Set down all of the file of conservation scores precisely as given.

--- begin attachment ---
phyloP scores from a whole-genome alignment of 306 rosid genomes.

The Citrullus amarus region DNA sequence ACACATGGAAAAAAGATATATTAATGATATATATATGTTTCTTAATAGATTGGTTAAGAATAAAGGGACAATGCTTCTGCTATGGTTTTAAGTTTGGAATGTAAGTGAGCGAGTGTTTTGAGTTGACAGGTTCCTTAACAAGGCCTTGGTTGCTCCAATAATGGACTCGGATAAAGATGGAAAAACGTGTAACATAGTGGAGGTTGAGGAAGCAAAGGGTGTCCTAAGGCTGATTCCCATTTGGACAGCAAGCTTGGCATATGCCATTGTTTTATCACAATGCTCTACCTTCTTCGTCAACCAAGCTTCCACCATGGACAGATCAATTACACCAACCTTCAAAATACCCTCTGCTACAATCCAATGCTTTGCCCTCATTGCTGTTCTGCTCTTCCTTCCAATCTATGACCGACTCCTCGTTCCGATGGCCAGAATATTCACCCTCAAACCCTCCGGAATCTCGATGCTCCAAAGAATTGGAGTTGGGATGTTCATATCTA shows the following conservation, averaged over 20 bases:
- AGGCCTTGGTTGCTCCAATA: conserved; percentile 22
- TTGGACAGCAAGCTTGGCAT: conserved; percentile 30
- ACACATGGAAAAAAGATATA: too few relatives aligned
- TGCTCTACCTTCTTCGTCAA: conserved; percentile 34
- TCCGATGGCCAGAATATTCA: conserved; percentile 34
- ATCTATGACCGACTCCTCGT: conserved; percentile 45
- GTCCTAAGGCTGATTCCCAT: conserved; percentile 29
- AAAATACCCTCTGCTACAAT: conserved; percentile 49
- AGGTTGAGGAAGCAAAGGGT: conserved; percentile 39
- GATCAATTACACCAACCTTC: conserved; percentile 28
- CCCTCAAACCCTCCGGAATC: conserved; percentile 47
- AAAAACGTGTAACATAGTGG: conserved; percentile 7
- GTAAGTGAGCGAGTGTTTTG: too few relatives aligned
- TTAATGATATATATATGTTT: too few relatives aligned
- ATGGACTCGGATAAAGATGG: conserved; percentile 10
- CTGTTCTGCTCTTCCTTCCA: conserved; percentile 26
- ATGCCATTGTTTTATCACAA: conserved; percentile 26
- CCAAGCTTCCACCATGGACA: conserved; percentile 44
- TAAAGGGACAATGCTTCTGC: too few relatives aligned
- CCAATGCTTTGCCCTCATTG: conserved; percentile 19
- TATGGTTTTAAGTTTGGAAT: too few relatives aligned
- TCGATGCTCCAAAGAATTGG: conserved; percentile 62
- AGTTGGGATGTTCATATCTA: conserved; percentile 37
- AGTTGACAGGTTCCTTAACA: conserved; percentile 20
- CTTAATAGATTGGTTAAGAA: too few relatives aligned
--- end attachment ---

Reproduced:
phyloP scores from a whole-genome alignment of 306 rosid genomes.

The Citrullus amarus region DNA sequence ACACATGGAAAAAAGATATATTAATGATATATATATGTTTCTTAATAGATTGGTTAAGAATAAAGGGACAATGCTTCTGCTATGGTTTTAAGTTTGGAATGTAAGTGAGCGAGTGTTTTGAGTTGACAGGTTCCTTAACAAGGCCTTGGTTGCTCCAATAATGGACTCGGATAAAGATGGAAAAACGTGTAACATAGTGGAGGTTGAGGAAGCAAAGGGTGTCCTAAGGCTGATTCCCATTTGGACAGCAAGCTTGGCATATGCCATTGTTTTATCACAATGCTCTACCTTCTTCGTCAACCAAGCTTCCACCATGGACAGATCAATTACACCAACCTTCAAAATACCCTCTGCTACAATCCAATGCTTTGCCCTCATTGCTGTTCTGCTCTTCCTTCCAATCTATGACCGACTCCTCGTTCCGATGGCCAGAATATTCACCCTCAAACCCTCCGGAATCTCGATGCTCCAAAGAATTGGAGTTGGGATGTTCATATCTA shows the following conservation, averaged over 20 bases:
- AGGCCTTGGTTGCTCCAATA: conserved; percentile 22
- TTGGACAGCAAGCTTGGCAT: conserved; percentile 30
- ACACATGGAAAAAAGATATA: too few relatives aligned
- TGCTCTACCTTCTTCGTCAA: conserved; percentile 34
- TCCGATGGCCAGAATATTCA: conserved; percentile 34
- ATCTATGACCGACTCCTCGT: conserved; percentile 45
- GTCCTAAGGCTGATTCCCAT: conserved; percentile 29
- AAAATACCCTCTGCTACAAT: conserved; percentile 49
- AGGTTGAGGAAGCAAAGGGT: conserved; percentile 39
- GATCAATTACACCAACCTTC: conserved; percentile 28
- CCCTCAAACCCTCCGGAATC: conserved; percentile 47
- AAAAACGTGTAACATAGTGG: conserved; percentile 7
- GTAAGTGAGCGAGTGTTTTG: too few relatives aligned
- TTAATGATATATATATGTTT: too few relatives aligned
- ATGGACTCGGATAAAGATGG: conserved; percentile 10
- CTGTTCTGCTCTTCCTTCCA: conserved; percentile 26
- ATGCCATTGTTTTATCACAA: conserved; percentile 26
- CCAAGCTTCCACCATGGACA: conserved; percentile 44
- TAAAGGGACAATGCTTCTGC: too few relatives aligned
- CCAATGCTTTGCCCTCATTG: conserved; percentile 19
- TATGGTTTTAAGTTTGGAAT: too few relatives aligned
- TCGATGCTCCAAAGAATTGG: conserved; percentile 62
- AGTTGGGATGTTCATATCTA: conserved; percentile 37
- AGTTGACAGGTTCCTTAACA: conserved; percentile 20
- CTTAATAGATTGGTTAAGAA: too few relatives aligned